Electrical System

The Electrical system for the above development together with all the associated substation equipment, feeder cable etc. is to be provided by the local Supply Authority. The developer has to provide a substation building and hand it over to the Authority for installation of their electrical equipment.

The voltage of TNB distribution network at that area is rated at 3-phase 33KV or 11KV 50Hz with resistance earthed neutral grounded system. The 33KV/11KV high voltage supply will be stepped down to 415V by means of transformer and then fed to consumer’s LV Main switchboard for subsequent distribution to the various location in the building for general lighting, small power, production machines and other M&E equipment power requirement. Unless otherwise stated, all the equipment to be supplied would be operating at 415V 50Hz three phase 4-wires with neutral solidly grounded voltage system.

The LV electrical system works and equipment to be provided shall cover of the following :-

  • LV Main Switchboards-auto power factor regulation capacitor bank.
  • Sub-switchboard & Distribution Boards for lighting & small power distribution.
  • LV Main Incoming & Submain Cabling Works- Cable Supporting System.
  • LV Equipment Earthing System.

The LV Main Switchboard would be of metal clad floor standing type design to BS 5486 Part 1 (1977) specification. The switchboard shall be suitable for indoor operation on solidly earthed neutral system and all equipment shall be capable of withstanding the prospective symmetrical fault level of at the rated voltage.

An emergency power system is an independent source of electrical power that supports important electrical systems on loss of normal power supply. A standby power system may include a standby generator, batteries and other apparatus. Emergency power systems are installed to protect life and property from the consequences of loss of primary electric power supply.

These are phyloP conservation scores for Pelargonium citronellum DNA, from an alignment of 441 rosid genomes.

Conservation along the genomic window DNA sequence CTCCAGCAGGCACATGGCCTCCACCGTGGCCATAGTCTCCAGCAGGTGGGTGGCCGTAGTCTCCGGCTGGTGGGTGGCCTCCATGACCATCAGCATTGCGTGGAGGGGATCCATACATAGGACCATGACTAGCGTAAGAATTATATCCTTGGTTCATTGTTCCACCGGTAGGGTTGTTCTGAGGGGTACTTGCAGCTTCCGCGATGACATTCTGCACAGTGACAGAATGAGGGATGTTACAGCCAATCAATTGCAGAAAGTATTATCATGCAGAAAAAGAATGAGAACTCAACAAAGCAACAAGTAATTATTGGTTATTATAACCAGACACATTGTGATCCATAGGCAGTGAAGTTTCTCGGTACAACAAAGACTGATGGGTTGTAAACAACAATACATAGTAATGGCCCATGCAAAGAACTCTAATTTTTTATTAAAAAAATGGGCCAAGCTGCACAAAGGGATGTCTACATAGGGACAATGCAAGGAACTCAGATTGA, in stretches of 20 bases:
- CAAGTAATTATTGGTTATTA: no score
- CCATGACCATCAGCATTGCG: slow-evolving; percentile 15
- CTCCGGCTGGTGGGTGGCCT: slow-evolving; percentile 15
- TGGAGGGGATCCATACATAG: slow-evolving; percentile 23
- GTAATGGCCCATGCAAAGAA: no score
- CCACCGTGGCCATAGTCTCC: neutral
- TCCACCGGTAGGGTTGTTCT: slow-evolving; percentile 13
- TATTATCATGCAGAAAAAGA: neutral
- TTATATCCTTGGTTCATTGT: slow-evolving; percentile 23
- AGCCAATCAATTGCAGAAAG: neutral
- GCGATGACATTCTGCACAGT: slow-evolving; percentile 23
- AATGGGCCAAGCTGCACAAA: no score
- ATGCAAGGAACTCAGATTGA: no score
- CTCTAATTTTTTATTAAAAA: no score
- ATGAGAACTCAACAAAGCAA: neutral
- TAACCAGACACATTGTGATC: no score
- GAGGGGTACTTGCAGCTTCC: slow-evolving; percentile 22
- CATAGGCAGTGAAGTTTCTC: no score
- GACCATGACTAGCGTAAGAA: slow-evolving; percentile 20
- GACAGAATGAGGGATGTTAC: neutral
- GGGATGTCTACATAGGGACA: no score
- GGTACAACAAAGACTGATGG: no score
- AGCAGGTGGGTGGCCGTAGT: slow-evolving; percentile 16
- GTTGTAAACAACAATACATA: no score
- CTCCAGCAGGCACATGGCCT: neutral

With regular generators, an automatic transfer switch is used to connect emergency power. One side is connected to both the normal power feed and the emergency power feed; and the other side is connected to the load designated as emergency. If no electricity comes in on the normal side, the transfer switch uses a solenoid to throw a triple pole, single throw switch. This switches the feed from normal to emergency power. The loss of normal power also triggers a battery operated starter system to start the generator, similar to using a car battery to start an engine. Once the transfer switch is switched and the generator starts, the building & emergency power comes back on (after going off when normal power was lost).

Unlike emergency lights, emergency lighting is not a type of light fixture; it is a pattern of the building & normal lights that provides a path of lights to allow for safe exit, or lights up service areas such as mechanical rooms and electric rooms. Exit signs, Fire alarm systems (that are not on back up batteries) and the electric motor pumps for the fire sprinklers are almost always on emergency power. Other equipment on emergency power may include smoke isolation dampers, smoke evacuation fans, elevators, handicap doors and outlets in service areas.